Sunday, November 28

Farmers Tempt Endangered Cranes by Growing Their Favorite Food | Environment


“SSeveral years ago, I counted more than 300 cranes in the wetlands near my rice field, ”says farmer Khean Khoay, recalling the majestic eastern sarus crane. The village of Khoay, Koh Chamkar in Kampot province, is located on the outskirts of the Anlung Pring Protected Landscape in southwestern Cambodia, in the fertile and biodiverse Mekong Delta.

The region has been enriched by centuries of sediment deposited by the Mekong, the longest river in Southeast Asia and a livelihood for millions of people who depend on its resources. But as more and more land is converted for agriculture and aquaculture, and the impacts of the climate crisis, such as erosion and saltwater intrusion, are being felt, the area’s wildlife has become increasingly threatened. .

Among the affected birds are the cranes that once visited the land near the Khoay rice field in large numbers. NatureLife Cambodia, BirdLife InternationalThe in-country partner says only 91 eastern sarus cranes visited Anlung Pring this year. The future of these birds may lie in the hands of 16 farmers from Koh Chamkar village, including Khoay, who rent their land to NatureLife.

At 176 cm (just under 6 feet), the sarus crane is the tallest flying bird and is classified as vulnerable on the IUCN Red List of Threatened Species. But the eastern sarus crane (Antigone antigone sharpii), which is found in Southeast Asia, is considered highly threatened: fewer than 200 are estimated to remain in the wetlands of Cambodia and Vietnam, a sharp decline from almost 900 in 2002. About half of them visit Anlung Pring during their period of no reproduction, arriving before the rice harvest in late December and remaining until the end of the dry season in May.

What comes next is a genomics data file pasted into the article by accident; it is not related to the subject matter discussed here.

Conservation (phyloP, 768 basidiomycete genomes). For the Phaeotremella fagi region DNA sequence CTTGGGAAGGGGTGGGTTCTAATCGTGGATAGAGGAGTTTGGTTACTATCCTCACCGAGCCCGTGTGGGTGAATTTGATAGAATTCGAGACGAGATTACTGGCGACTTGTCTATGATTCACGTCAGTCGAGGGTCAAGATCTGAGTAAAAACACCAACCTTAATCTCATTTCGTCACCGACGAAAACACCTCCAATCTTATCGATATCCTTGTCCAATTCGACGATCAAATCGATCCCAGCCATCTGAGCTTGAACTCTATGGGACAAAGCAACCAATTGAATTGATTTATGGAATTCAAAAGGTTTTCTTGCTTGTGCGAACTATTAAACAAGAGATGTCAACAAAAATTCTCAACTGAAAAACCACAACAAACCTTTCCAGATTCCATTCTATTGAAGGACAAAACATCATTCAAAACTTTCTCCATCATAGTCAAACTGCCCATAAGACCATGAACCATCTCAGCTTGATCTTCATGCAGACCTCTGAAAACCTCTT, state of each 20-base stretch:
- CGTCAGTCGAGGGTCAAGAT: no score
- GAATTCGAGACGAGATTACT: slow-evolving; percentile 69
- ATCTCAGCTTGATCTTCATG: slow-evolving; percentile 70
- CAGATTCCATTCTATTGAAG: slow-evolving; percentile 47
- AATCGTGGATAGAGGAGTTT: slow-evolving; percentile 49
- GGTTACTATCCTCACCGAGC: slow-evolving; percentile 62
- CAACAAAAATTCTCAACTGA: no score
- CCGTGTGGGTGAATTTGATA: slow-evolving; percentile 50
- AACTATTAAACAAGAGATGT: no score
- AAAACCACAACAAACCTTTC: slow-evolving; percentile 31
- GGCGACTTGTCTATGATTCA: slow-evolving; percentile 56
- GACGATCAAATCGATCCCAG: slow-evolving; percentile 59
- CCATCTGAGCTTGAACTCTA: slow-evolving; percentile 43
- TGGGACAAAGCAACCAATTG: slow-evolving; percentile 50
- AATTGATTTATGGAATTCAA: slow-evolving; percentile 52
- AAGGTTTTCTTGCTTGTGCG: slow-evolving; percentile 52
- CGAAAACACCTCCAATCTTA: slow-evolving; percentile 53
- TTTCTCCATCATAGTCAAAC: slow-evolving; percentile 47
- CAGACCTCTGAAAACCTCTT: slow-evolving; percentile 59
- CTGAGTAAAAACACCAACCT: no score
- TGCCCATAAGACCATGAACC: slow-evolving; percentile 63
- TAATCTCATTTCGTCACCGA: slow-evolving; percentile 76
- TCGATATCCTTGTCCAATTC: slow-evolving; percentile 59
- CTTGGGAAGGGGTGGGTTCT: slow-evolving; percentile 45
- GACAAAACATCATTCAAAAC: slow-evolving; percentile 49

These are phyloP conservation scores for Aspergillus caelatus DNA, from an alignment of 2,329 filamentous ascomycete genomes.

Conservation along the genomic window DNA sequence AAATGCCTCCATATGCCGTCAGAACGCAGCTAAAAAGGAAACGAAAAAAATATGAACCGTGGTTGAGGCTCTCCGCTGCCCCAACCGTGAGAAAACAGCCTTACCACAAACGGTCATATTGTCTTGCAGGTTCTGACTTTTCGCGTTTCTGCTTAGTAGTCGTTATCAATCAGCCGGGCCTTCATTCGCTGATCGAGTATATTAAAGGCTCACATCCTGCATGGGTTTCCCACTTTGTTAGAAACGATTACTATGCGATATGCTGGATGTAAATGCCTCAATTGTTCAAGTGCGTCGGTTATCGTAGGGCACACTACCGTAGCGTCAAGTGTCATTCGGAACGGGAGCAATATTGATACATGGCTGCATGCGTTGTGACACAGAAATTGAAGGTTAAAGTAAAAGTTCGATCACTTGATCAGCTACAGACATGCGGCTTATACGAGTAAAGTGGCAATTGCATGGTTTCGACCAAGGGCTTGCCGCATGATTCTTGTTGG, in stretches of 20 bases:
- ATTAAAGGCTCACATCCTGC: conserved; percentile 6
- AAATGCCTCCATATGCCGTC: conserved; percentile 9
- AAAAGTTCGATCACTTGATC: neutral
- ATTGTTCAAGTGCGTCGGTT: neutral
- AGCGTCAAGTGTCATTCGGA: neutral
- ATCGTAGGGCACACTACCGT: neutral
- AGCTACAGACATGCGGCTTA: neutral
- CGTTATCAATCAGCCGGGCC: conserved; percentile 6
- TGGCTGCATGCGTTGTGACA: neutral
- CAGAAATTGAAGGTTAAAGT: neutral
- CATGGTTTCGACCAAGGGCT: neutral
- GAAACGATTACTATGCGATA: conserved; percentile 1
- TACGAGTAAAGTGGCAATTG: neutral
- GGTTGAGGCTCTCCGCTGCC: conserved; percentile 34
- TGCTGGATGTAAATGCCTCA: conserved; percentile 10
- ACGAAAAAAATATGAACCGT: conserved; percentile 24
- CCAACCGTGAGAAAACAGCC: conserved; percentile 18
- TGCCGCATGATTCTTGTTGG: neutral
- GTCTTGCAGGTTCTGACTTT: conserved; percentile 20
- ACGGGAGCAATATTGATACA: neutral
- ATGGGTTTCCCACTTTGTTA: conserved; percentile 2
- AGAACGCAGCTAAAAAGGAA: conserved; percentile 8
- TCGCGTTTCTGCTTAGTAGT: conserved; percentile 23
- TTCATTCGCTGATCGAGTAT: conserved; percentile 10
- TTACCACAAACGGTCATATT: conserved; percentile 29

Oum Chrein, another farmer involved in the plan, says: “When the harvest has not yet been harvested, the cranes walk along the embankments around the fields and eat the grains of [the stalks at] the edges of the frame “.

Eastern sarus crane near Anlung Pring
The number of eastern sarus cranes has dropped to less than 200 in Cambodia and Vietnam, from about 900 in 2002. Photograph: Courtesy of NatureLife Cambodia

Farmers who lease their land to NatureLife are paid a 10-year advance rent, calculated at 30% more than their net income from the land. NatureLife, supported by the Cambodian Ministry of the Environment and funded by IUCN Netherlands, uses the land to grow native varieties of short grain rice such as reservation teourm and stink paper (Khmer names), which are the favorites of the cranes. At harvest time, half of the harvest on the 17 hectares (42 acres) Leased land is left to supplement the diet of cranes and other birds.

NatureLife also offers farmers the option of a daily allowance to cultivate the land, which provides a regular income. Bou Vorsak, Acting Executive Director of NatureLife, says: “We are committed to farmers that we will use the land only to grow rice and that the soil will remain suitable for cultivation in the long term.”

This arrangement also prevents farmers from selling the land to developers or changing its use, thereby retaining the area to visit the cranes for the next decade.

An eastern sarus crane in a rice field near the protected landscape of Anlung Pring, Cambodia
An eastern sarus crane in a rice field on the outskirts of Anlung Pring. Photograph: Courtesy of NatureLife Cambodia